Braised leeks are incredibly simple and deceptively tasty. They take on a savory and almost meaty texture after braising. While delicious as a side dish, I like to turn them into a simple and nutritious meal by adding a poached egg and a few ounces of shaved parmesan cheese.
Leeks, leeks, leeks. Guys, I seriously love leeks. The milder, more subtle cousin to onions and garlic, most of us home chefs are accustomed to adding leeks into the base of soups and stews, permitting them to impart their delicate flavor without taking over the show. Perhaps we’ll layer them into a gratin or a bread pudding if we’re really feeling salty. And typically that’s as far as we’ll liaise with leeks. But y’all, you’re seriously missing out if you’re not willing to take your relationship with leeks beyond the Netflix n’chill stage. It’s time to rip off the band-aid and elevate your leek game. The truth is that leeks needn’t be wallflowers and can take center stage quite well, thankyouverymuch. This deceptively delicious recipe for braised leeks with poached eggs is going to make you a convert. Pinky promise.
After a nice, slow braise, leeks take on a velvety, almost meaty texture. Since they’re flavor is mild and sweet, they benefit from the flavor punch that comes with adding a knob of good quality butter and a few generous glugs of dry white wine. I finish them off with an herby, lemony pan sauce using the leftover braising liquid. More often than not I make it a meal with a simple poached egg a little shaved parmesan. Simple. Nutritious. Delicious. Everything a whole foods meal should be.
Braised Leeks Recipe Notes
It should come as a shock to exactly nobody that I prefer using homemade bone broth for the braising liquid. You cannot beat the flavor complexity, and the fat and gelatin contribute to an especially tasty finished vegetable. While you’re at it, reach for the really good quality butter, wine, and eggs as well. Kerrygold is available almost everywhere these days and is delicious, especially if you don’t have access to local grass-fed butter. Select a wine that you wouldn’t have been able to afford in college – dry is better than sweet here, and I like Sauvignon Blanc. And if you have access to them, local pastured eggs can’t be beat.
When cooking simply with minimal ingredients, choose the best quality ingredients that you can afford. It will take the flavor experience from good to exceptional, and your belly will thank you.
This recipe takes a bit of time, but it’s not so long that it’s laborious. Most of the work is pretty hands-off. I reach for my much loved 12″ Calphalon cast iron skillet. You’ll want to use a pan that’s large enough to accommodate the leeks in a single layer, and this one gets the job done perfectly.
Fair warning that braised leeks don’t reheat especially well, so in general, prepare what you’re going to consume immediately.
Braised Leeks with Poached EggsPrint Recipe Rate This Recipe
- 4 small leeks
- 2 tbsp high-quality butter such as Kerrygold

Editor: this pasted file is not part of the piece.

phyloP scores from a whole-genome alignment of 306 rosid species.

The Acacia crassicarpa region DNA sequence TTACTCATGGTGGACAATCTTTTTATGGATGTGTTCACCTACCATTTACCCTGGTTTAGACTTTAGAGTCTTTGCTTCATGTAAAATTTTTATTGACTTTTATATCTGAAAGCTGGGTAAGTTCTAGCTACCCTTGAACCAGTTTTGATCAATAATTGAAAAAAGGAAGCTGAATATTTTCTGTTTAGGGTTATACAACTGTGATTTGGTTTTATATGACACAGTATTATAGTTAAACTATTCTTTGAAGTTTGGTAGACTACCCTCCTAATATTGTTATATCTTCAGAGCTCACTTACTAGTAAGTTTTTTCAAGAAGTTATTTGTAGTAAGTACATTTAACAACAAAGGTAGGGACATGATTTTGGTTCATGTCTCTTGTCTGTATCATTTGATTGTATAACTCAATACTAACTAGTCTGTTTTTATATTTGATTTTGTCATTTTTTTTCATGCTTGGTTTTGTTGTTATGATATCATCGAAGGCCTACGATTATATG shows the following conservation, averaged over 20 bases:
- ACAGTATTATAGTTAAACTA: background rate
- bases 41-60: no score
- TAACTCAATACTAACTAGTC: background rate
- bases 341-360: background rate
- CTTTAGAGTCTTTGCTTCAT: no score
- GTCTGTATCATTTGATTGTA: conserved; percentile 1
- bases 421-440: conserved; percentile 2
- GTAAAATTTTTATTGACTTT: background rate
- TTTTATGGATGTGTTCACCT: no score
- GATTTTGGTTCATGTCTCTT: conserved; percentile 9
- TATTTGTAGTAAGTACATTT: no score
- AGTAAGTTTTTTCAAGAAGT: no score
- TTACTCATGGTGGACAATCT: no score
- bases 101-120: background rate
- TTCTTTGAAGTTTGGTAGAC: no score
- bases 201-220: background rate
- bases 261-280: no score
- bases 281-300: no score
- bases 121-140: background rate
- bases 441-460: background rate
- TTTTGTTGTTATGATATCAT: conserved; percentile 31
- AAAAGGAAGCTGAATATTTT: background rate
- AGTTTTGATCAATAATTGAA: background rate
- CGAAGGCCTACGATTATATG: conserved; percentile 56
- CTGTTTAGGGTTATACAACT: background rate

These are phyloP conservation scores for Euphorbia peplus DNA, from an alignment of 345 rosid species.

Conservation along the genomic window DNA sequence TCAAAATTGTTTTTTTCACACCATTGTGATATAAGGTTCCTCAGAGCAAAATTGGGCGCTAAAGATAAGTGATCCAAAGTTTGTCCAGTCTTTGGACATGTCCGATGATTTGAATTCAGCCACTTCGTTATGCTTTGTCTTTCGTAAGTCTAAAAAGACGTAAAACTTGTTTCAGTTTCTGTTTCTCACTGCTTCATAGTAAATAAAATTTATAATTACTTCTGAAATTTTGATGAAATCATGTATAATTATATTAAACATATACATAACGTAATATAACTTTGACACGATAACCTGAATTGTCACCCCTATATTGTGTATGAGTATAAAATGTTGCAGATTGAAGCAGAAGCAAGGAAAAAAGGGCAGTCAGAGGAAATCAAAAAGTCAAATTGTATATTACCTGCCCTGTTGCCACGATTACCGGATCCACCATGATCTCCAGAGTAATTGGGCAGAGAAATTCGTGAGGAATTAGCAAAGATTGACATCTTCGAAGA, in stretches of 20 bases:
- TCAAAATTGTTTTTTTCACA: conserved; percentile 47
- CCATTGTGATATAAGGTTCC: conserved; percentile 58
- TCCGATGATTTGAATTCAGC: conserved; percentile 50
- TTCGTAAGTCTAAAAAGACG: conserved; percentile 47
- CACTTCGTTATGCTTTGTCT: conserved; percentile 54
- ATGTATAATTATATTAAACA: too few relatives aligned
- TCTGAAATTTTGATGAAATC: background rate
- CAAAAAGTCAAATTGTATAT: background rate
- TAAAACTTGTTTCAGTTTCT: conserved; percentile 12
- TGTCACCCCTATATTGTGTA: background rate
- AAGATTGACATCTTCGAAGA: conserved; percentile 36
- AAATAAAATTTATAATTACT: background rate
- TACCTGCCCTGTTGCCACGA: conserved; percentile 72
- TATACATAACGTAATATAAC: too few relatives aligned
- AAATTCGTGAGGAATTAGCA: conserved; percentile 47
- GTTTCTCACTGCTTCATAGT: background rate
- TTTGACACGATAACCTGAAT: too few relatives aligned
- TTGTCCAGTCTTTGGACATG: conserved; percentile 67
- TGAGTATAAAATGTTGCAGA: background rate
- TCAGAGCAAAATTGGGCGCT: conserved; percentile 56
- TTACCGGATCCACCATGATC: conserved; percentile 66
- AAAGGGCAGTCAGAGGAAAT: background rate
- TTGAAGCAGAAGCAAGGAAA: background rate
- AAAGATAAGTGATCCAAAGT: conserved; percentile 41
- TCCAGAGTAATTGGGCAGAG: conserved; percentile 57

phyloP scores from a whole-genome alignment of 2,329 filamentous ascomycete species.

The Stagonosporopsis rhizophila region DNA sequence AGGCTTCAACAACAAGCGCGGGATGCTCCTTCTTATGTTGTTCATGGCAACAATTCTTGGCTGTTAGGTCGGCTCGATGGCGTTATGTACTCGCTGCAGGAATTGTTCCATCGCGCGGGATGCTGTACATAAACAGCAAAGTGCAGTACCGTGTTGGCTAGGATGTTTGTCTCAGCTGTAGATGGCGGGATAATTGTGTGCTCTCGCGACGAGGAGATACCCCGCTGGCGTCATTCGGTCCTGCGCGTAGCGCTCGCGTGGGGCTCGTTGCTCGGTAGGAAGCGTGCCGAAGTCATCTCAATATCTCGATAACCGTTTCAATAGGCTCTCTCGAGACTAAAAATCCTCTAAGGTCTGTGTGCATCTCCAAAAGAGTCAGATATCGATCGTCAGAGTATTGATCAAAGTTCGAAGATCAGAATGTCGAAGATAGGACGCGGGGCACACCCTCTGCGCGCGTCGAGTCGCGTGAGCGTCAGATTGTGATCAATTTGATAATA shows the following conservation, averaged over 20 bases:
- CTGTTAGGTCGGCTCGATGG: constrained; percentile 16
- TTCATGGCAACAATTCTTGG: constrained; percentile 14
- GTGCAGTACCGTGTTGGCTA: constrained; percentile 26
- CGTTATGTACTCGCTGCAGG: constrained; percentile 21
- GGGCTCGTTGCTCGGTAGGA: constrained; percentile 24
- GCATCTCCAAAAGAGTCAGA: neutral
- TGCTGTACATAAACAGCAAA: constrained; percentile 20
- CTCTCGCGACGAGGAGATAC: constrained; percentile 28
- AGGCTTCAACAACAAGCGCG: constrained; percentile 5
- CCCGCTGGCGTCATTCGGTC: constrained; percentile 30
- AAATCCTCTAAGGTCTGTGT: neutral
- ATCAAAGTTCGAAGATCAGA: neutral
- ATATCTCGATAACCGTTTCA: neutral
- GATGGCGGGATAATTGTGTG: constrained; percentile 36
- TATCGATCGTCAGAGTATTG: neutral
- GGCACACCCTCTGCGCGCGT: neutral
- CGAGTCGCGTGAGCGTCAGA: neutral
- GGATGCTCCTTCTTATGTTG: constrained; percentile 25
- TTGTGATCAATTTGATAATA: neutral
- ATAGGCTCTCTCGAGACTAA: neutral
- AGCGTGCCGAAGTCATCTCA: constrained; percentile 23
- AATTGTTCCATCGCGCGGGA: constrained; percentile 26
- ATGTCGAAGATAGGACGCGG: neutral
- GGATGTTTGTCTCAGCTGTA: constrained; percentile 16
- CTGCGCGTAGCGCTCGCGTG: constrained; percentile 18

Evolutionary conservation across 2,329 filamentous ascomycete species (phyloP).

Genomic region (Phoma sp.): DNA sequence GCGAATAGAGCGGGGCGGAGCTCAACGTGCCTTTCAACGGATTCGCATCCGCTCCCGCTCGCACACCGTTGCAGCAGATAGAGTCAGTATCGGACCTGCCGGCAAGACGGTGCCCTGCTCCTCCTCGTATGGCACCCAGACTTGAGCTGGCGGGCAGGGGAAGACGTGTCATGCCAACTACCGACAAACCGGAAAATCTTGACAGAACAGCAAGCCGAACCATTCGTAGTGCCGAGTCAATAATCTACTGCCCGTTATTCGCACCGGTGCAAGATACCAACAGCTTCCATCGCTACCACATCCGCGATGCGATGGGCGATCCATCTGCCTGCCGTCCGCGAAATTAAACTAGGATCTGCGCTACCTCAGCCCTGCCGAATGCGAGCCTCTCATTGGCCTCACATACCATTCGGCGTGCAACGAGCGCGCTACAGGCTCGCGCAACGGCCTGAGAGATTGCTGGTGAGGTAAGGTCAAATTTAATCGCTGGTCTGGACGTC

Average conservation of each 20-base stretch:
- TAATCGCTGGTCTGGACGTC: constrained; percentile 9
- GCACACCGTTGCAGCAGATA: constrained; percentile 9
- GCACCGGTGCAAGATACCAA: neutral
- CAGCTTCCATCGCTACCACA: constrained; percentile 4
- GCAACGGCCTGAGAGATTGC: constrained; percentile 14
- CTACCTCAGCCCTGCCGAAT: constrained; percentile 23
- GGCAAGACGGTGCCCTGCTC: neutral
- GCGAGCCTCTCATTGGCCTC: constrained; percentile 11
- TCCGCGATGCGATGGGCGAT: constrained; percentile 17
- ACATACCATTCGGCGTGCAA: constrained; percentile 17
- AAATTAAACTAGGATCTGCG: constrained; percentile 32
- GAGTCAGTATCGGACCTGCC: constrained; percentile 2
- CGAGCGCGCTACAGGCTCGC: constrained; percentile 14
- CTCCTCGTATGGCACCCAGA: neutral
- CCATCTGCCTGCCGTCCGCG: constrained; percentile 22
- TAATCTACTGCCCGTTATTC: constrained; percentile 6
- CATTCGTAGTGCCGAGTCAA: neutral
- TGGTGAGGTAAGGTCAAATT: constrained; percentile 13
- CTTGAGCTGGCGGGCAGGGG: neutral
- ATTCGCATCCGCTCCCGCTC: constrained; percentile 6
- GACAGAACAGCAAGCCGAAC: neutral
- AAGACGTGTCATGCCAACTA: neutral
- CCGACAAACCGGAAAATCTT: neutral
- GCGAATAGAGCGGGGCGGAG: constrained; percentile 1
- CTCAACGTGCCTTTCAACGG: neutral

- 1/2 tsp sea salt
- 1/2 c. dry white wine
- 1 c. chicken bone broth or vegetable broth
- 1 tbsp thyme leaves
- 1 lemon zested and juiced
- 1 tbsp parmesan shaved
- chives to taste
- cracked black pepper to taste
- 4 eggs
- 1 tsp white vinegar
- Prepare the leeks. Trim the dark green leaves from the top and the root ends at the bottom. Peel off the tough outer layer, then slice in half lengthwise. Rinse the interior layers under cool running water to remove any sand, dirt, or grit, then pat dry.
- Heat a 12” cast iron skillet over medium high heat. Add the butter and heat until it melts, foams, and the foam subsides. Add the leeks, cut side down, and saute until lightly browned, 3-4 mins. Flip the leeks and sprinkle with salt. Saute until the uncut sides are lightly browned, 3-4 mins.
- Flip the leeks again, and add ½ c. dry white wine to the pan. Saute until the bubbling subsides, about a minute. Add the broth, increase the heat to high, and bring the liquid to a simmer (about a minute). Reduce the heat to medium low, or until the liquid is at a soft consistent simmer. Cover and braise until the leeks are very soft - they’ll be ready when they can be easily pierced with a knife tip, 20-25 mins.
- While the leeks are cooking, poach the eggs. Fill a saucepan with about 6 cups of water and bring to a simmer over medium heat. Meanwhile, line a plate with a few paper towels. When the water comes to a rapid simmer, add 1 tsp white vinegar to the water. Crack an egg into a ramekin. With a spoon, stir the water to create a whirlpool, and then gently tip the egg, whites first, into the center of the whirlpool. Set a timer for 3 minutes and do not touch the egg. When the timer goes off, remove the poached egg with a slotted spoon and place on the paper towel lined plate. Bring the water bath to a simmer again, and repeat the poaching process with the remaining eggs, setting each finished egg aside on the paper towel.
- Remove the leeks with tongs and transfer to a platter or divide between four plates. Add the thyme leaves, lemon zest, and lemon juice to the pan juices and increase the burner to medium high. Simmer until the sauce is slightly reduced and the thyme leaves have wilted.
- Pour the pan sauce over the leeks, and top with fresh chives, cracked black pepper to taste, 1 tbsp parmesan cheese, and a poached egg. Serve immediately.
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